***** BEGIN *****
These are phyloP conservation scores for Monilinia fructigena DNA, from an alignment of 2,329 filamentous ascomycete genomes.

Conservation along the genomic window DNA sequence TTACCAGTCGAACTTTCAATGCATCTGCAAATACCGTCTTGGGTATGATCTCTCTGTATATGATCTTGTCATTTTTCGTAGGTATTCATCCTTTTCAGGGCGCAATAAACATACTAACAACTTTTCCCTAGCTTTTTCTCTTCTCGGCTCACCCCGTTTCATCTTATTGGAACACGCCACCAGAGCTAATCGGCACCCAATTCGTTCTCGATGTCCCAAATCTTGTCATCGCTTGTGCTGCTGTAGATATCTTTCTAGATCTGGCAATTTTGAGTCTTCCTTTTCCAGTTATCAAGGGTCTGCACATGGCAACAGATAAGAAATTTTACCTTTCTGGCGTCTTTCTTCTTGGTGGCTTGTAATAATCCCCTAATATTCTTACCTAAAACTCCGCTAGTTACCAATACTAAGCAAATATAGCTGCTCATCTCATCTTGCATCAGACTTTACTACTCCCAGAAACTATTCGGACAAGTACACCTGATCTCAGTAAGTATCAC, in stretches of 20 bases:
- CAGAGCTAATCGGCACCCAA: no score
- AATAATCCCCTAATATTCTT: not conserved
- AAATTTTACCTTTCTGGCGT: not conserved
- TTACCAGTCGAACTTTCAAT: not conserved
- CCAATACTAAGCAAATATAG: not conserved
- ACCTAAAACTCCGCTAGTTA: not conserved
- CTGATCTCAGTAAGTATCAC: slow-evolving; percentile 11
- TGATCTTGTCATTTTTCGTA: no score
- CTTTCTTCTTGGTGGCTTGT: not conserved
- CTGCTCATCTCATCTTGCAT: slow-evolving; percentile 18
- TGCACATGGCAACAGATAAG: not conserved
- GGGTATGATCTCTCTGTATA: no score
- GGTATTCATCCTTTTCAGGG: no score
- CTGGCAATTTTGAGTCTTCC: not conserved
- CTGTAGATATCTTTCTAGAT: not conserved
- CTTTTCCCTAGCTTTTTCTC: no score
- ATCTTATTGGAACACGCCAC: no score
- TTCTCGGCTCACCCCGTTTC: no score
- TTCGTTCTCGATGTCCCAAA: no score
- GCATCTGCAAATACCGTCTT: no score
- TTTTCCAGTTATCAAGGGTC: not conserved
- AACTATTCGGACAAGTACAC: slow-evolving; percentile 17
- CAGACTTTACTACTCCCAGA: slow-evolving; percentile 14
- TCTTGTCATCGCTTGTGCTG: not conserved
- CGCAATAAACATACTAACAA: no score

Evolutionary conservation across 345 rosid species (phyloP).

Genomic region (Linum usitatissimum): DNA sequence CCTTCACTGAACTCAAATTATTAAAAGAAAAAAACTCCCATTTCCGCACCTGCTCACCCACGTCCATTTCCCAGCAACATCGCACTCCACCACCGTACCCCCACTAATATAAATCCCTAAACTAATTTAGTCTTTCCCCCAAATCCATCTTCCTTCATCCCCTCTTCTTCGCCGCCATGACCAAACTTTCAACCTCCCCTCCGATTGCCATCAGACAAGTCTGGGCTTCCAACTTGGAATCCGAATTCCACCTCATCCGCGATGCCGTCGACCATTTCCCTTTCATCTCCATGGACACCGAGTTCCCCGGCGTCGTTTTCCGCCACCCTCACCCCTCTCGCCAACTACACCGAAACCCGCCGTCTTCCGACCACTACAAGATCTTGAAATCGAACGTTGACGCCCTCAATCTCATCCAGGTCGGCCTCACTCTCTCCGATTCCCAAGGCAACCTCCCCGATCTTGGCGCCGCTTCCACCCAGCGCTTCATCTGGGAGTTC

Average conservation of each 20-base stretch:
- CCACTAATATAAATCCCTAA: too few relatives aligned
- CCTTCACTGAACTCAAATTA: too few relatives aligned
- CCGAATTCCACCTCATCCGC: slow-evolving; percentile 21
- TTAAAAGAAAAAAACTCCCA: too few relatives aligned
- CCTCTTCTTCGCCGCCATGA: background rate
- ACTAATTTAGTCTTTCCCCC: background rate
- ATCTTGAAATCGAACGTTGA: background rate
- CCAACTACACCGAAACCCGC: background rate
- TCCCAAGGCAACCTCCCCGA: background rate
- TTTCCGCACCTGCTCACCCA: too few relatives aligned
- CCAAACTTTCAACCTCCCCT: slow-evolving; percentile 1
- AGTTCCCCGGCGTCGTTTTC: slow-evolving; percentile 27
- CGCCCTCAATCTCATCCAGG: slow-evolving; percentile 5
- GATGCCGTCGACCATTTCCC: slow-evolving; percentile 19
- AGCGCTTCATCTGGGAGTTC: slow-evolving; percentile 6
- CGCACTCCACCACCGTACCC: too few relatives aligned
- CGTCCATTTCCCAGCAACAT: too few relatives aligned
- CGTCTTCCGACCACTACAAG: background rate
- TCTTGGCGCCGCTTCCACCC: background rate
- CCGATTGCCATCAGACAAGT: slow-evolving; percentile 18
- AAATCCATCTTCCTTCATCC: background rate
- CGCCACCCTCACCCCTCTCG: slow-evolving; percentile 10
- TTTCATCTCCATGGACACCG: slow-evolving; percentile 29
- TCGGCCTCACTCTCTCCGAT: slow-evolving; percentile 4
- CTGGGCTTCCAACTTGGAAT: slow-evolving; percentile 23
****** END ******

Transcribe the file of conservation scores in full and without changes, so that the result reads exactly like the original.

These are phyloP conservation scores for Monilinia fructigena DNA, from an alignment of 2,329 filamentous ascomycete genomes.

Conservation along the genomic window DNA sequence TTACCAGTCGAACTTTCAATGCATCTGCAAATACCGTCTTGGGTATGATCTCTCTGTATATGATCTTGTCATTTTTCGTAGGTATTCATCCTTTTCAGGGCGCAATAAACATACTAACAACTTTTCCCTAGCTTTTTCTCTTCTCGGCTCACCCCGTTTCATCTTATTGGAACACGCCACCAGAGCTAATCGGCACCCAATTCGTTCTCGATGTCCCAAATCTTGTCATCGCTTGTGCTGCTGTAGATATCTTTCTAGATCTGGCAATTTTGAGTCTTCCTTTTCCAGTTATCAAGGGTCTGCACATGGCAACAGATAAGAAATTTTACCTTTCTGGCGTCTTTCTTCTTGGTGGCTTGTAATAATCCCCTAATATTCTTACCTAAAACTCCGCTAGTTACCAATACTAAGCAAATATAGCTGCTCATCTCATCTTGCATCAGACTTTACTACTCCCAGAAACTATTCGGACAAGTACACCTGATCTCAGTAAGTATCAC, in stretches of 20 bases:
- CAGAGCTAATCGGCACCCAA: no score
- AATAATCCCCTAATATTCTT: not conserved
- AAATTTTACCTTTCTGGCGT: not conserved
- TTACCAGTCGAACTTTCAAT: not conserved
- CCAATACTAAGCAAATATAG: not conserved
- ACCTAAAACTCCGCTAGTTA: not conserved
- CTGATCTCAGTAAGTATCAC: slow-evolving; percentile 11
- TGATCTTGTCATTTTTCGTA: no score
- CTTTCTTCTTGGTGGCTTGT: not conserved
- CTGCTCATCTCATCTTGCAT: slow-evolving; percentile 18
- TGCACATGGCAACAGATAAG: not conserved
- GGGTATGATCTCTCTGTATA: no score
- GGTATTCATCCTTTTCAGGG: no score
- CTGGCAATTTTGAGTCTTCC: not conserved
- CTGTAGATATCTTTCTAGAT: not conserved
- CTTTTCCCTAGCTTTTTCTC: no score
- ATCTTATTGGAACACGCCAC: no score
- TTCTCGGCTCACCCCGTTTC: no score
- TTCGTTCTCGATGTCCCAAA: no score
- GCATCTGCAAATACCGTCTT: no score
- TTTTCCAGTTATCAAGGGTC: not conserved
- AACTATTCGGACAAGTACAC: slow-evolving; percentile 17
- CAGACTTTACTACTCCCAGA: slow-evolving; percentile 14
- TCTTGTCATCGCTTGTGCTG: not conserved
- CGCAATAAACATACTAACAA: no score

Evolutionary conservation across 345 rosid species (phyloP).

Genomic region (Linum usitatissimum): DNA sequence CCTTCACTGAACTCAAATTATTAAAAGAAAAAAACTCCCATTTCCGCACCTGCTCACCCACGTCCATTTCCCAGCAACATCGCACTCCACCACCGTACCCCCACTAATATAAATCCCTAAACTAATTTAGTCTTTCCCCCAAATCCATCTTCCTTCATCCCCTCTTCTTCGCCGCCATGACCAAACTTTCAACCTCCCCTCCGATTGCCATCAGACAAGTCTGGGCTTCCAACTTGGAATCCGAATTCCACCTCATCCGCGATGCCGTCGACCATTTCCCTTTCATCTCCATGGACACCGAGTTCCCCGGCGTCGTTTTCCGCCACCCTCACCCCTCTCGCCAACTACACCGAAACCCGCCGTCTTCCGACCACTACAAGATCTTGAAATCGAACGTTGACGCCCTCAATCTCATCCAGGTCGGCCTCACTCTCTCCGATTCCCAAGGCAACCTCCCCGATCTTGGCGCCGCTTCCACCCAGCGCTTCATCTGGGAGTTC

Average conservation of each 20-base stretch:
- CCACTAATATAAATCCCTAA: too few relatives aligned
- CCTTCACTGAACTCAAATTA: too few relatives aligned
- CCGAATTCCACCTCATCCGC: slow-evolving; percentile 21
- TTAAAAGAAAAAAACTCCCA: too few relatives aligned
- CCTCTTCTTCGCCGCCATGA: background rate
- ACTAATTTAGTCTTTCCCCC: background rate
- ATCTTGAAATCGAACGTTGA: background rate
- CCAACTACACCGAAACCCGC: background rate
- TCCCAAGGCAACCTCCCCGA: background rate
- TTTCCGCACCTGCTCACCCA: too few relatives aligned
- CCAAACTTTCAACCTCCCCT: slow-evolving; percentile 1
- AGTTCCCCGGCGTCGTTTTC: slow-evolving; percentile 27
- CGCCCTCAATCTCATCCAGG: slow-evolving; percentile 5
- GATGCCGTCGACCATTTCCC: slow-evolving; percentile 19
- AGCGCTTCATCTGGGAGTTC: slow-evolving; percentile 6
- CGCACTCCACCACCGTACCC: too few relatives aligned
- CGTCCATTTCCCAGCAACAT: too few relatives aligned
- CGTCTTCCGACCACTACAAG: background rate
- TCTTGGCGCCGCTTCCACCC: background rate
- CCGATTGCCATCAGACAAGT: slow-evolving; percentile 18
- AAATCCATCTTCCTTCATCC: background rate
- CGCCACCCTCACCCCTCTCG: slow-evolving; percentile 10
- TTTCATCTCCATGGACACCG: slow-evolving; percentile 29
- TCGGCCTCACTCTCTCCGAT: slow-evolving; percentile 4
- CTGGGCTTCCAACTTGGAAT: slow-evolving; percentile 23